If your scars are on the surface or only go a couple of layers of skin deep it’s not difficult to tattoo over them. However, scars that go particularly deep into the skin could cause bigger problems.
Toughened scar tissue could prevent the ink from being placed exactly where it needs to go, and this can lead to blurring and distortion within parts of the tattoo.
It’s best to follow the guidance of an experienced tattoo artist, as they would have dealt with similar situations before. Sometimes it’s worth changing the initial design idea if it means you will get better results.
Does your skin usually form keloid scars?
Keloids are a form of scar which protrude from the skin upwards and form what are called fleshy growths. If you have a history of developing keloids, getting new ink over an affected area is much riskier, and the tattoo has a higher probability of not turning out as intended.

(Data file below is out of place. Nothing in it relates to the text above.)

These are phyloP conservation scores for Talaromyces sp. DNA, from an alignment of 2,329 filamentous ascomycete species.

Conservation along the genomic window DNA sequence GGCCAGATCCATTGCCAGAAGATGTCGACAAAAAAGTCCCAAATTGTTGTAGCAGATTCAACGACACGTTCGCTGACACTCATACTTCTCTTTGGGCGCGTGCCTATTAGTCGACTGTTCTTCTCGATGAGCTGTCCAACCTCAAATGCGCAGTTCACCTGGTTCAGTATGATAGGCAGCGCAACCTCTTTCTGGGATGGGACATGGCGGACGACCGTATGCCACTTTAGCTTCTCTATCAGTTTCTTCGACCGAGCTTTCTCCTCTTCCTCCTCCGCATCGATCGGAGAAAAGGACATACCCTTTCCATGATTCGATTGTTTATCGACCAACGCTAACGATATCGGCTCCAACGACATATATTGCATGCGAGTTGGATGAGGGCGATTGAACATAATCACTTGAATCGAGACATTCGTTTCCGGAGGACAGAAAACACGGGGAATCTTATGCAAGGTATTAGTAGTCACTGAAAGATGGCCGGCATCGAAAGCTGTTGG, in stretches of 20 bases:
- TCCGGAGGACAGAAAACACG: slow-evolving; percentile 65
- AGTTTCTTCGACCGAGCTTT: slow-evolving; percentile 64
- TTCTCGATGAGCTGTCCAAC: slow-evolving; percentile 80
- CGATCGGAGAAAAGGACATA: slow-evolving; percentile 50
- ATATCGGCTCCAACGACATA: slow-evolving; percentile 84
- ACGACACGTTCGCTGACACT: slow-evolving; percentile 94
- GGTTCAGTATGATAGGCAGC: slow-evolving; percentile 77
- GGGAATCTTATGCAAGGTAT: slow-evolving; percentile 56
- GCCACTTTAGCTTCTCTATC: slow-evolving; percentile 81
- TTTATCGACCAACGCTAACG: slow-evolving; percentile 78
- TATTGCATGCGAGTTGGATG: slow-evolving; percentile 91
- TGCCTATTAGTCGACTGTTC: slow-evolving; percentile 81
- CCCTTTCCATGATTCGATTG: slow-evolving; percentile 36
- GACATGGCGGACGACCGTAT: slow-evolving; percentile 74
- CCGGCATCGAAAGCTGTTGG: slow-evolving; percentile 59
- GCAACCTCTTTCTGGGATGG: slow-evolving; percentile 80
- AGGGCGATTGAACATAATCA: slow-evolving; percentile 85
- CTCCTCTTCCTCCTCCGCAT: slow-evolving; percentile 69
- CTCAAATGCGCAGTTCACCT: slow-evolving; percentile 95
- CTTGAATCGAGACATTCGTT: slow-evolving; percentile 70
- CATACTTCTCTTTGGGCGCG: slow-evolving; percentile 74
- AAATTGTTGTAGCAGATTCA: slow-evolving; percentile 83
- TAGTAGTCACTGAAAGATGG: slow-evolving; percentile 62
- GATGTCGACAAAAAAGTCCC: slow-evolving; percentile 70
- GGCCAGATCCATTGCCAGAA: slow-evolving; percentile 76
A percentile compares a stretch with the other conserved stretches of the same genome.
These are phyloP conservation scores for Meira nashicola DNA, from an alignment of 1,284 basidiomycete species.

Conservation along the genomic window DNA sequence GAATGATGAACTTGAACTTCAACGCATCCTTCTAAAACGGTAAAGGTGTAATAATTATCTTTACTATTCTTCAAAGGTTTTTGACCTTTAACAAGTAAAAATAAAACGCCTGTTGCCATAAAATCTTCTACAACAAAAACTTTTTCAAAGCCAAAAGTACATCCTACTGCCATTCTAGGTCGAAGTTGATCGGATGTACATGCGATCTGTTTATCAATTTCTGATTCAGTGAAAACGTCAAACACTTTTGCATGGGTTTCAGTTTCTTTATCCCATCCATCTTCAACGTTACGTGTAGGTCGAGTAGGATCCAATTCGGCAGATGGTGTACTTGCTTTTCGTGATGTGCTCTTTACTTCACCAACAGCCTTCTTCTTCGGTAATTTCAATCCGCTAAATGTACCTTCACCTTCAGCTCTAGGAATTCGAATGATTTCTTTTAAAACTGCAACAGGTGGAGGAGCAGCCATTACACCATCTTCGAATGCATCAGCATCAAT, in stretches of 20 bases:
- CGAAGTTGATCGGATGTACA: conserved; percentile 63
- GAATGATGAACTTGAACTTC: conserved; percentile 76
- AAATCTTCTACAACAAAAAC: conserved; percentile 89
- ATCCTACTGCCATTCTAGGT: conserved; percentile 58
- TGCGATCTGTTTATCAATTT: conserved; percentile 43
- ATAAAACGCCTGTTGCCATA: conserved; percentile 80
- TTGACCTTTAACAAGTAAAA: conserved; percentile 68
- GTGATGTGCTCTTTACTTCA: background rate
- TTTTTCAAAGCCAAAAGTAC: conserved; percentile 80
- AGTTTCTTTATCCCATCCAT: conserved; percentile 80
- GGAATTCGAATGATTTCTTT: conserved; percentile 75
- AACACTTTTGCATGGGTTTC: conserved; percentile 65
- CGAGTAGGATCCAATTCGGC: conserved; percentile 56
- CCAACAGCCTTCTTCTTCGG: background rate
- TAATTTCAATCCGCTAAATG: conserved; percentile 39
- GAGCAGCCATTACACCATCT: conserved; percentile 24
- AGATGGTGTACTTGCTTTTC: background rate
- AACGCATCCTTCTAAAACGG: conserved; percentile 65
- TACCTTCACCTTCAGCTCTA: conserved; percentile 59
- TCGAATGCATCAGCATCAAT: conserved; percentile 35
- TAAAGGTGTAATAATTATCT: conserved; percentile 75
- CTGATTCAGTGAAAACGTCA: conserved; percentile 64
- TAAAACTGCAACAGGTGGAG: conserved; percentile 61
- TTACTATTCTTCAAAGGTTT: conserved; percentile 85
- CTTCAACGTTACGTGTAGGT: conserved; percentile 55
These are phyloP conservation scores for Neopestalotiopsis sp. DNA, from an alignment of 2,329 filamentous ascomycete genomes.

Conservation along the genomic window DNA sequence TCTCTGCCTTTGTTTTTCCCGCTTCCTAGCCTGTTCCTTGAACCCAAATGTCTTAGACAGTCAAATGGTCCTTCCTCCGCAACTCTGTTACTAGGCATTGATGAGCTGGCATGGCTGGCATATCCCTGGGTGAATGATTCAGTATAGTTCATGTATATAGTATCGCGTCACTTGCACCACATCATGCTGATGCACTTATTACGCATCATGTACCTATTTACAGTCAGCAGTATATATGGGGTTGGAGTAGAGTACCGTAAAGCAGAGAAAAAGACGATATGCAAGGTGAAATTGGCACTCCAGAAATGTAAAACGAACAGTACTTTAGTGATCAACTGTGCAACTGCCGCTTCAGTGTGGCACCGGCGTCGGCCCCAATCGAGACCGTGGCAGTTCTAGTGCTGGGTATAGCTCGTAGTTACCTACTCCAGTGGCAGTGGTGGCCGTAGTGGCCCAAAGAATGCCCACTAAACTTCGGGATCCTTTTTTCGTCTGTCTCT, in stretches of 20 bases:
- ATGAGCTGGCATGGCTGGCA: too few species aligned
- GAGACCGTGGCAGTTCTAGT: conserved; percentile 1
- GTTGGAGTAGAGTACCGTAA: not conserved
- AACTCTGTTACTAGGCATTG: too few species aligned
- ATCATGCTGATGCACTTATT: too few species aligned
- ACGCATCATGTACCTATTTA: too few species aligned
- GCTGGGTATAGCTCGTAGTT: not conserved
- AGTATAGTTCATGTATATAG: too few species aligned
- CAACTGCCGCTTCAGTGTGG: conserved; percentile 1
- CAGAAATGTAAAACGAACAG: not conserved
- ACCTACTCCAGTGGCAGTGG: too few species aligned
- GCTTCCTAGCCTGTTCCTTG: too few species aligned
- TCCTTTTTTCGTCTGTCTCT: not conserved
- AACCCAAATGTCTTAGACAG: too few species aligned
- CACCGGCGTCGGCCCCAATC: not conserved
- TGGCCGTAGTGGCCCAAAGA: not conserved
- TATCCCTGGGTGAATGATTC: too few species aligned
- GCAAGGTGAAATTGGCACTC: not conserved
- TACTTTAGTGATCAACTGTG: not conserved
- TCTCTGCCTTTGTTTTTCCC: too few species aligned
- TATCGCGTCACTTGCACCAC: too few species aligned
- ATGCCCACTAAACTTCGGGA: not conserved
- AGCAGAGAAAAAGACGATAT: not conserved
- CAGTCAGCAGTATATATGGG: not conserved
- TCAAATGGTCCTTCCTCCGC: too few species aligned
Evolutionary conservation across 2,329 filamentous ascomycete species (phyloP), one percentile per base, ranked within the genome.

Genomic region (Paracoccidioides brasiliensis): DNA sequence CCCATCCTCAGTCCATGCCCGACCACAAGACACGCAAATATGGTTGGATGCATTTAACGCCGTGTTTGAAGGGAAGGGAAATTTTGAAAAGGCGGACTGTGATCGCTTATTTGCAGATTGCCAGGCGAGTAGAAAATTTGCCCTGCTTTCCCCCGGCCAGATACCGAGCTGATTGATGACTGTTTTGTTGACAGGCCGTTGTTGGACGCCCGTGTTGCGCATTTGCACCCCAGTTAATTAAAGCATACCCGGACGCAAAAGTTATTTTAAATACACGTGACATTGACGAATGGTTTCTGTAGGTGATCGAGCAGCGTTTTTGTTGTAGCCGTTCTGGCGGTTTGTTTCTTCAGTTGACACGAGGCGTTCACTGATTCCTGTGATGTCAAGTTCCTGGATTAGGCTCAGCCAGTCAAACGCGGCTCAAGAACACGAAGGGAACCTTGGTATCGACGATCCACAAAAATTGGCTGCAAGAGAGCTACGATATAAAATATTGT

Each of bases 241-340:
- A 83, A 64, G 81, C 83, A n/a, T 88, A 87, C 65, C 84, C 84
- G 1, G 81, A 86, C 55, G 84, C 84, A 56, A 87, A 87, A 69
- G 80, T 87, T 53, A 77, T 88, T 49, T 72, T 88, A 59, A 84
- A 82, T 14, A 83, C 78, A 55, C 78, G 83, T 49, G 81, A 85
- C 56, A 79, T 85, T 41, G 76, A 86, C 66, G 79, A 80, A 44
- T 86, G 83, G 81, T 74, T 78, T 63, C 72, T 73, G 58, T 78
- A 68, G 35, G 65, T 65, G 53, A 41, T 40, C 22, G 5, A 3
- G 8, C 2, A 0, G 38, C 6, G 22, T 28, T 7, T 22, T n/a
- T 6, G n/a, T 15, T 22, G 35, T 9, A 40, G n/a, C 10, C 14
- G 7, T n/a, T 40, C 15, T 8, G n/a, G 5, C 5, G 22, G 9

Tattoo to cover scars might appear irregular
Because you are tattooing an area of skin that is not normal, your tattoo might appear uneven or with a different color tone. Some scars, like stretch marks and acne scars, are atrophic scars, which means they indent the skin. These scars are often soft to the touch and have a lighter tone.
It’s usually safe to tattoo over atrophic scars once they’re healed. But because atrophic scars are often discolored and don’t match your skin tone, it can be challenging to find a design that can cover these scars smoothly. In the sun the scars are shiny and this can show despite having a tattoo over them.
Your tattoo artist can create a design that works best for your scar. Or, you might want to consider a tattoo where the artist uses colors that match your skin tone to tattoo over your scars and minimize their appearance.
need your help. I’ve been sharing my story of living with scars to help others who might be in a similar position. You or your loved one might be dealing with prejudice and feeling unable to talk about their scars openly. By sharing how I cope and what I did to improve the look of my scars I hope to ease that burden a little and give you tools that helped me.